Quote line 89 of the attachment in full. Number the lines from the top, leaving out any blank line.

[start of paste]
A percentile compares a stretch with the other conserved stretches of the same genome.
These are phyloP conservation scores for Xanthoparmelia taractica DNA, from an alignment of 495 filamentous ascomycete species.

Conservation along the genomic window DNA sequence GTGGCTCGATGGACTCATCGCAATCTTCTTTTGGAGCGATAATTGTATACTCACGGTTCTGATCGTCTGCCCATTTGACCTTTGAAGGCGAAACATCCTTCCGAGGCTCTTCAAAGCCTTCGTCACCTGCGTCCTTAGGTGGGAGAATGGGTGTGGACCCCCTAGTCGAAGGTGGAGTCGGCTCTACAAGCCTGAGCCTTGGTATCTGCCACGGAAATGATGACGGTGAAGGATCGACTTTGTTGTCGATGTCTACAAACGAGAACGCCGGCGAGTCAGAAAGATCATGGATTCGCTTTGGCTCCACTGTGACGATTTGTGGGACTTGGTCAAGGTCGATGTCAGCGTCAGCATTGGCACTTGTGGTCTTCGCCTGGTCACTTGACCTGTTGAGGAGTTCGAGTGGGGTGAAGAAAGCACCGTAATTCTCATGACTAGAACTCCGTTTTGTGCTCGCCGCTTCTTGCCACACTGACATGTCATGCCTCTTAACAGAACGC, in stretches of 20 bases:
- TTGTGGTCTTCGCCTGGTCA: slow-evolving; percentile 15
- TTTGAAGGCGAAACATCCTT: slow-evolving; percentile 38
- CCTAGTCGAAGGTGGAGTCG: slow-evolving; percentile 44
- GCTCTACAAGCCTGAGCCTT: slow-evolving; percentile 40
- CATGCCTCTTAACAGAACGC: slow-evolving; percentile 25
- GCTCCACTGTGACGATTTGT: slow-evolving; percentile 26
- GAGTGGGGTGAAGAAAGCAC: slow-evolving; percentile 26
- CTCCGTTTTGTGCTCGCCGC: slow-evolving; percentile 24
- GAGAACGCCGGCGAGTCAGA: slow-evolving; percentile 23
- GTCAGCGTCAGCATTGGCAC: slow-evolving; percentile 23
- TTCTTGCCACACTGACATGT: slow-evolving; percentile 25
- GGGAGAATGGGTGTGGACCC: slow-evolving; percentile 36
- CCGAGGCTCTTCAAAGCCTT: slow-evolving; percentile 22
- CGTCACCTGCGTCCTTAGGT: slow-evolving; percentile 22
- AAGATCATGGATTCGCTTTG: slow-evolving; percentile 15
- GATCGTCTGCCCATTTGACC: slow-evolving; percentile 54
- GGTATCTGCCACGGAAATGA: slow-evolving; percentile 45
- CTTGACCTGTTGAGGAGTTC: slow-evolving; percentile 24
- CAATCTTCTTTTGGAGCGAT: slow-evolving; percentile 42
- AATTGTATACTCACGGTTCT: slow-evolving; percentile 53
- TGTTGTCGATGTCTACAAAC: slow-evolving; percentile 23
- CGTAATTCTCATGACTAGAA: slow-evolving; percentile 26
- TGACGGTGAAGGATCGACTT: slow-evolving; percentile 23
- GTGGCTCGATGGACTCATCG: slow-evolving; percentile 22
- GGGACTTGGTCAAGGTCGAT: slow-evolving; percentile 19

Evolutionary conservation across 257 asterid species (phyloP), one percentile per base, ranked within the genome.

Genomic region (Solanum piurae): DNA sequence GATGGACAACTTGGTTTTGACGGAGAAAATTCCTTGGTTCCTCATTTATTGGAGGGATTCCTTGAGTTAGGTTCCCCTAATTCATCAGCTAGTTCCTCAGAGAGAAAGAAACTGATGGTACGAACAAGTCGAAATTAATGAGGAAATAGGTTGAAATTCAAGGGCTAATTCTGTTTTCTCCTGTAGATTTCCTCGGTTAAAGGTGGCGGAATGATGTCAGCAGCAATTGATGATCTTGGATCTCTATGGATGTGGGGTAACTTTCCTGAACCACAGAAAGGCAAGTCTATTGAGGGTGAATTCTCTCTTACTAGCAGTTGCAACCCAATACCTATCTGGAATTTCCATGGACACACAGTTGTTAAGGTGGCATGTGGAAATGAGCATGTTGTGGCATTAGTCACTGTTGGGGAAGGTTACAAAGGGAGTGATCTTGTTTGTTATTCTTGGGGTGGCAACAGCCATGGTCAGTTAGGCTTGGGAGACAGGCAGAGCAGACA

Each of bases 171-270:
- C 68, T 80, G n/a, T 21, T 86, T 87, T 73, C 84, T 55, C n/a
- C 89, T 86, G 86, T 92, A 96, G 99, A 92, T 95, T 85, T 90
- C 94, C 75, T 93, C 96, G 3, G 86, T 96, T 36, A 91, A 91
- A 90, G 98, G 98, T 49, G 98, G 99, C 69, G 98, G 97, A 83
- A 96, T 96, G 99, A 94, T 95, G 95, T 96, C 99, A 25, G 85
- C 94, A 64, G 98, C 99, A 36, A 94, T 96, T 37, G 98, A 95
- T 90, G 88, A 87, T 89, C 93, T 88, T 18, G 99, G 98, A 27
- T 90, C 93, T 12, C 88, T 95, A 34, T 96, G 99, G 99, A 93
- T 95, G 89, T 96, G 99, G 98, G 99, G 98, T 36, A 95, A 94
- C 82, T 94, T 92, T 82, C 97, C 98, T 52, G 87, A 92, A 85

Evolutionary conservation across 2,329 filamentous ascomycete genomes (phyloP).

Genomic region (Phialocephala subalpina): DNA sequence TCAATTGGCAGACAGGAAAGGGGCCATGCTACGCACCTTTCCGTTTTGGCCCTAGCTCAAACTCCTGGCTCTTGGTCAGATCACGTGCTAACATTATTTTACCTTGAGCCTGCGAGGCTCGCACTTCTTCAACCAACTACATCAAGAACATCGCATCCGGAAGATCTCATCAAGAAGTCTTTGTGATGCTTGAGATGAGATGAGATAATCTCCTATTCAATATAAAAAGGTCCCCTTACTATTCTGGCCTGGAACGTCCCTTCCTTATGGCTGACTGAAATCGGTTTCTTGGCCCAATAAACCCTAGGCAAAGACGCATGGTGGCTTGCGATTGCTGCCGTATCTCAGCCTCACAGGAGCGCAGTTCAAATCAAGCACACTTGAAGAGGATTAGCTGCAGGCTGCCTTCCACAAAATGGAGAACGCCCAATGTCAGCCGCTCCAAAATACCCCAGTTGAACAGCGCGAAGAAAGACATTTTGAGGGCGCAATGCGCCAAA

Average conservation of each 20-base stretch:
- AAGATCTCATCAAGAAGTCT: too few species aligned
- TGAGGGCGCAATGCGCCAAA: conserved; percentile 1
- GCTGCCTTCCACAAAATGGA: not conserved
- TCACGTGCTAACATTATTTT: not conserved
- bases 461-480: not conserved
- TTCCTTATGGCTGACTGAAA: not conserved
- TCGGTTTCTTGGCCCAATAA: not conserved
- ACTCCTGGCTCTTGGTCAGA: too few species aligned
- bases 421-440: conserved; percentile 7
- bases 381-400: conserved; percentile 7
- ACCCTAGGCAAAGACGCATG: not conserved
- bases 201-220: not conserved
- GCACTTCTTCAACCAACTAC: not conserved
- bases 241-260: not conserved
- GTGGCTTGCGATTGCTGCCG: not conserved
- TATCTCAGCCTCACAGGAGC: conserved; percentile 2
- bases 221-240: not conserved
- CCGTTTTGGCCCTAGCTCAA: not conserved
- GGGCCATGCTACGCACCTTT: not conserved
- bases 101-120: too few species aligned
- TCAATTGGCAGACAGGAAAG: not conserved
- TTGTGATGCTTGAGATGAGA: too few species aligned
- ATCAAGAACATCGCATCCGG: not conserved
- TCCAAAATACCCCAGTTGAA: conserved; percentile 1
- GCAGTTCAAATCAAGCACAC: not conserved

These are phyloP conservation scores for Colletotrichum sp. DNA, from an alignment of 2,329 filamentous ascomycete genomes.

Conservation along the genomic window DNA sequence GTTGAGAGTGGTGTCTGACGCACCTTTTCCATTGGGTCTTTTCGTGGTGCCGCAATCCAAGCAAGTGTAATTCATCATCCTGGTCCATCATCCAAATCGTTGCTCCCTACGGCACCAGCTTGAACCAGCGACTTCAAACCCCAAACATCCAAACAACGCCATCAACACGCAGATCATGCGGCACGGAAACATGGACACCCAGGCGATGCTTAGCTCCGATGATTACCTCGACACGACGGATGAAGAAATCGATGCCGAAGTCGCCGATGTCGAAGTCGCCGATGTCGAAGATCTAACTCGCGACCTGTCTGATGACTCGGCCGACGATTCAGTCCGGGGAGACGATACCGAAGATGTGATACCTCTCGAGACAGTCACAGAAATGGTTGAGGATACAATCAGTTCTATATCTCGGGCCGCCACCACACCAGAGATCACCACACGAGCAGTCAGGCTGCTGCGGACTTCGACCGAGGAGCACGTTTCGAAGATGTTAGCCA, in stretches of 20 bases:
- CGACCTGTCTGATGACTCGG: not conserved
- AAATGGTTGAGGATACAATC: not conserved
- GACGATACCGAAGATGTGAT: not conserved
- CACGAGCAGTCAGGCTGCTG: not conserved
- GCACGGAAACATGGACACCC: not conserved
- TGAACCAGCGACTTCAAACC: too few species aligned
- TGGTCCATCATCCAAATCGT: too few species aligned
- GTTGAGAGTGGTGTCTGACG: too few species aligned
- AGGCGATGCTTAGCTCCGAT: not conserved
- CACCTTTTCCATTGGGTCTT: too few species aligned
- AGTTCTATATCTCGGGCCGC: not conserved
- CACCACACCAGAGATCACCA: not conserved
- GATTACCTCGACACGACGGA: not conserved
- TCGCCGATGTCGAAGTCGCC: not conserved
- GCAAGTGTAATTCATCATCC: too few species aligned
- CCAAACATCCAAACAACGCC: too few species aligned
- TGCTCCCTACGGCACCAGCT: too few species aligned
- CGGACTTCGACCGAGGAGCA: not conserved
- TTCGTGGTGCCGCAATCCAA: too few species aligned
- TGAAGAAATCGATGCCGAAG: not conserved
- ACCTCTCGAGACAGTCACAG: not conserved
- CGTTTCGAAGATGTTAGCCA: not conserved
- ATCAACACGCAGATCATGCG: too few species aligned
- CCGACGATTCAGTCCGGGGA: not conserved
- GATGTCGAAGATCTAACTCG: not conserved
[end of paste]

- CGGACTTCGACCGAGGAGCA: not conserved